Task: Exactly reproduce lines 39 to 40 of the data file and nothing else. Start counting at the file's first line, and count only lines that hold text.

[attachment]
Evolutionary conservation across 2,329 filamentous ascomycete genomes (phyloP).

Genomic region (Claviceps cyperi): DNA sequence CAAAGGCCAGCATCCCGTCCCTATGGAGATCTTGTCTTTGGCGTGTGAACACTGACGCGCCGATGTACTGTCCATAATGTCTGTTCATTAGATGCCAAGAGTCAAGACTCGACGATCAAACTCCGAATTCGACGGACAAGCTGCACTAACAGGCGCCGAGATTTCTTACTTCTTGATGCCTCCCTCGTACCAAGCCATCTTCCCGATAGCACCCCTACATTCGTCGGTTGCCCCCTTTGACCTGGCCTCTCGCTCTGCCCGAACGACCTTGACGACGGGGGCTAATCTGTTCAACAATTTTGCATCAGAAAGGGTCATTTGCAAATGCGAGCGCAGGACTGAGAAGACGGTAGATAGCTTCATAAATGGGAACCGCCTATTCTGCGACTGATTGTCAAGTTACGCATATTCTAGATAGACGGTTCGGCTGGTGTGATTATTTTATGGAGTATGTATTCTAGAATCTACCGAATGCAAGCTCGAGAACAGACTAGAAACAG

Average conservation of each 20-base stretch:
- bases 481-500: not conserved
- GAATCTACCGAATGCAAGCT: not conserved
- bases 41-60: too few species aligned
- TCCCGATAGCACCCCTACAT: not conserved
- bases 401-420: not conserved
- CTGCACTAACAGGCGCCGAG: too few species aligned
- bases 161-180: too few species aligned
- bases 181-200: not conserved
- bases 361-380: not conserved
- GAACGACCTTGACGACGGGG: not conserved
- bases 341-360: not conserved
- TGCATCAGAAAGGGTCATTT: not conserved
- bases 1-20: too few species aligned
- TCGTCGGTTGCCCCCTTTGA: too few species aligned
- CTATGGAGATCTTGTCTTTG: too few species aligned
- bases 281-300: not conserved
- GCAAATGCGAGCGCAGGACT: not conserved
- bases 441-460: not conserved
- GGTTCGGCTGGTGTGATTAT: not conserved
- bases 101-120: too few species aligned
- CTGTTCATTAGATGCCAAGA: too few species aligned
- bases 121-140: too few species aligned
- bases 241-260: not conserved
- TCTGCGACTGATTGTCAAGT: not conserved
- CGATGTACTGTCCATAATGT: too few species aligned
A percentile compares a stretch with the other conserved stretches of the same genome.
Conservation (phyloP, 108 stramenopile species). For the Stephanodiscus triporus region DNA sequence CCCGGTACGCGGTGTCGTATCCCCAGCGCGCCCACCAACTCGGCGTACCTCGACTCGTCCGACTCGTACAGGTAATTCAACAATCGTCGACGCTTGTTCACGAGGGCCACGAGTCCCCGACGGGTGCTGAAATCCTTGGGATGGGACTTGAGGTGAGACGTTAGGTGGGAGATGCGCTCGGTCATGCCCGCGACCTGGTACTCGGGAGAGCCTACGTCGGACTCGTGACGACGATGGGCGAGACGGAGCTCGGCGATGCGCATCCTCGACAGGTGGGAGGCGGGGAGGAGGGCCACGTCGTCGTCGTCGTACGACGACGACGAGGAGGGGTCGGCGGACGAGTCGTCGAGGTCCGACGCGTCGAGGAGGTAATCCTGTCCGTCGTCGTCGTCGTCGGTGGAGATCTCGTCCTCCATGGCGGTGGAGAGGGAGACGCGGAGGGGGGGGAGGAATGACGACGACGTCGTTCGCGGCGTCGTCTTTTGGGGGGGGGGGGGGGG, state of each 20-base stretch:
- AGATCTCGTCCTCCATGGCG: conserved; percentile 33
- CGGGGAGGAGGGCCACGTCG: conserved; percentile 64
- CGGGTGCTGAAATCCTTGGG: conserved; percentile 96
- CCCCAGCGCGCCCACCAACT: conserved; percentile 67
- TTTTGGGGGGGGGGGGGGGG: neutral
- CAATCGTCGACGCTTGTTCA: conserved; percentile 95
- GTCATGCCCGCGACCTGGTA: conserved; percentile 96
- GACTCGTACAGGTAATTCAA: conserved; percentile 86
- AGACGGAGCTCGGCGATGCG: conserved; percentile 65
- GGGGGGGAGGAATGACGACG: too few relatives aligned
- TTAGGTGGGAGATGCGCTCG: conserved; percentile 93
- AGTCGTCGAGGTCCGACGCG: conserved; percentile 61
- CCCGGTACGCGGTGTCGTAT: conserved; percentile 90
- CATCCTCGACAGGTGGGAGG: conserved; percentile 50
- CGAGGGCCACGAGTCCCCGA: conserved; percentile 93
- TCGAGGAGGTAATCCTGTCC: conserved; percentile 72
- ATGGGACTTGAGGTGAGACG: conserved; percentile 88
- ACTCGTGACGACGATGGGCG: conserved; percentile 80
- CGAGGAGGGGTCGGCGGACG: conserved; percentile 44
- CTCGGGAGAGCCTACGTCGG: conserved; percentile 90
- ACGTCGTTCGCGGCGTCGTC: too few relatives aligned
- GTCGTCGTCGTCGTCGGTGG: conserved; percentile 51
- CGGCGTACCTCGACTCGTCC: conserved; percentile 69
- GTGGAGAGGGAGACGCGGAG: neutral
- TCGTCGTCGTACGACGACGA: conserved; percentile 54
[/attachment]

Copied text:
- AGACGGAGCTCGGCGATGCG: conserved; percentile 65
- GGGGGGGAGGAATGACGACG: too few relatives aligned